“It’s a beautiful coincidence though,” he said. “Especially this time, people aren’t talking about the past. If you don’t review the past, the future is kind of dangerous.”
“When we presented it for a second time in 2003, people kept asking ‘Did you change anything, it’s so beautiful.’ It was just that the first time  people didn’t like it because it was so overwhelming. There were too many messages,” Lin said. “But no, we didn’t change anything, it’s society that has changed.”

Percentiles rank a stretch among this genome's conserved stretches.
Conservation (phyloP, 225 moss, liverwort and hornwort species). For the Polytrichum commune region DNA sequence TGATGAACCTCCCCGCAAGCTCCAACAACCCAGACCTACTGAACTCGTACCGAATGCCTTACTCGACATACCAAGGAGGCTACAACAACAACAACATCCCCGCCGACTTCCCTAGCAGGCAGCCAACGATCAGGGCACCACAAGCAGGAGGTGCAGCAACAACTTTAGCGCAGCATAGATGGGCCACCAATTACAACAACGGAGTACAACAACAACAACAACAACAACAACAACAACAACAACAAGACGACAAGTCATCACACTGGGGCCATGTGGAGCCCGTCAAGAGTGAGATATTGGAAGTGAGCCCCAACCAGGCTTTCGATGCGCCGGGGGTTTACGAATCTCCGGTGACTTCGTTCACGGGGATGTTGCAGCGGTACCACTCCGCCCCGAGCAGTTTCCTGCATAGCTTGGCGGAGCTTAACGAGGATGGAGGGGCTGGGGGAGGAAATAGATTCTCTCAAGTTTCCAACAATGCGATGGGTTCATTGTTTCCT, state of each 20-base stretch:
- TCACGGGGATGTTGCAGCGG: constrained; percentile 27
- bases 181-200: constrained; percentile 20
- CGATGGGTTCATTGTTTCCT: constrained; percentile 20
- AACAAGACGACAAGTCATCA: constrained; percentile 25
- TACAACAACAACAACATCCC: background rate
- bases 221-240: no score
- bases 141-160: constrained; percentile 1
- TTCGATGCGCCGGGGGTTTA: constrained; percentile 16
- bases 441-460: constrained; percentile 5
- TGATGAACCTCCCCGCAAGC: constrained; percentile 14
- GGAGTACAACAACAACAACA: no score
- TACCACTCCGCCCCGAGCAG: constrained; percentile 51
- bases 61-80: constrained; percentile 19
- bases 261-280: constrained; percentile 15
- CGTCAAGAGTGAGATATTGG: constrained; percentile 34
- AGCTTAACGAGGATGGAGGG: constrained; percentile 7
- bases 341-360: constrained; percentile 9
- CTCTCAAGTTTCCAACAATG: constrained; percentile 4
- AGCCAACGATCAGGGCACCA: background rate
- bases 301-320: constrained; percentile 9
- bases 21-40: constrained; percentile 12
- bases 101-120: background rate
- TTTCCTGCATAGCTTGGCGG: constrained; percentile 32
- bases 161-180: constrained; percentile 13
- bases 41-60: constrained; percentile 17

“Especially for foreigners, if you want to learn more about Taiwan, then this show will help,” he said, noting that the English-language program includes a transcription of the oral histories that are played during the show.
As he did for Nine Songs, Lin turned to Shanghai-born, US-based designer Ming Cho Lee (李名覺) for the set design for Portraits. However, technology has changed since the first production, and even the 2003 revival.
“In the first production we used 36 slide projectors, now it is all done by computers,” Lin said. “We also rearranged the photos so they flow better to me ... You have to make people see the dancers and see the photos, but then sometimes you have to let the photos speak.”